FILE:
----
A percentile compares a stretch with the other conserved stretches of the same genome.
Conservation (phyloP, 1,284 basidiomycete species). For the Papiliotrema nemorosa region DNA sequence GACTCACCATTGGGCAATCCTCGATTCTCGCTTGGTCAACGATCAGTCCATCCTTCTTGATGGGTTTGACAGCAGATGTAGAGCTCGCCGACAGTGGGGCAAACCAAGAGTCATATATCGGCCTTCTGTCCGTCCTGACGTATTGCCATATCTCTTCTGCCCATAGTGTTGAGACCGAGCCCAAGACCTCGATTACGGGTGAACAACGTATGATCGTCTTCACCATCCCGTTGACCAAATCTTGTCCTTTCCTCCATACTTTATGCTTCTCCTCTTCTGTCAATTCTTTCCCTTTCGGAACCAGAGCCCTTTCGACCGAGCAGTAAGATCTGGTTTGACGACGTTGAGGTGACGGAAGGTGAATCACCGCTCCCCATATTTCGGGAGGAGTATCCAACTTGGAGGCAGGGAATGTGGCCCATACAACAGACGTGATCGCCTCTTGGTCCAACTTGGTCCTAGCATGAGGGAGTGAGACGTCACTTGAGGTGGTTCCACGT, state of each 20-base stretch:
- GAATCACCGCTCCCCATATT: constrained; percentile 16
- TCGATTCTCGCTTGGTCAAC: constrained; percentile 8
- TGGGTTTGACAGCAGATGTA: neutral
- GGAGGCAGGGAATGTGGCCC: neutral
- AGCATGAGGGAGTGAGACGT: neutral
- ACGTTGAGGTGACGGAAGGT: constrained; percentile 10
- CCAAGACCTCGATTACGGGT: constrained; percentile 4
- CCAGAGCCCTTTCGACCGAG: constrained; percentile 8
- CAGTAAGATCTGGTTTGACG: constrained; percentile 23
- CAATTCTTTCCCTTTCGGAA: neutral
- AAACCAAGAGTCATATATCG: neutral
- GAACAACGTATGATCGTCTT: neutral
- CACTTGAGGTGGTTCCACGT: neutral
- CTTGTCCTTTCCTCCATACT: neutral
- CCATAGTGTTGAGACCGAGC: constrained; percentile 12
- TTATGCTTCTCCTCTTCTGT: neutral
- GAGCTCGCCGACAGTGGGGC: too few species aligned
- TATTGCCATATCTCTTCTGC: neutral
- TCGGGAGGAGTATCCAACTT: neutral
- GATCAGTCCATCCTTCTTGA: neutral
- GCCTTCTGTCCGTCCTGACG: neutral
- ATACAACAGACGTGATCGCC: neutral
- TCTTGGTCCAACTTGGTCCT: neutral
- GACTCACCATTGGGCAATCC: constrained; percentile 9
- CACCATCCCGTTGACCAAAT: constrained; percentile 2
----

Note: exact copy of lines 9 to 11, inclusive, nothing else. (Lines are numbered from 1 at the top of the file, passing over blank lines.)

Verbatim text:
- CCAAGACCTCGATTACGGGT: constrained; percentile 4
- CCAGAGCCCTTTCGACCGAG: constrained; percentile 8
- CAGTAAGATCTGGTTTGACG: constrained; percentile 23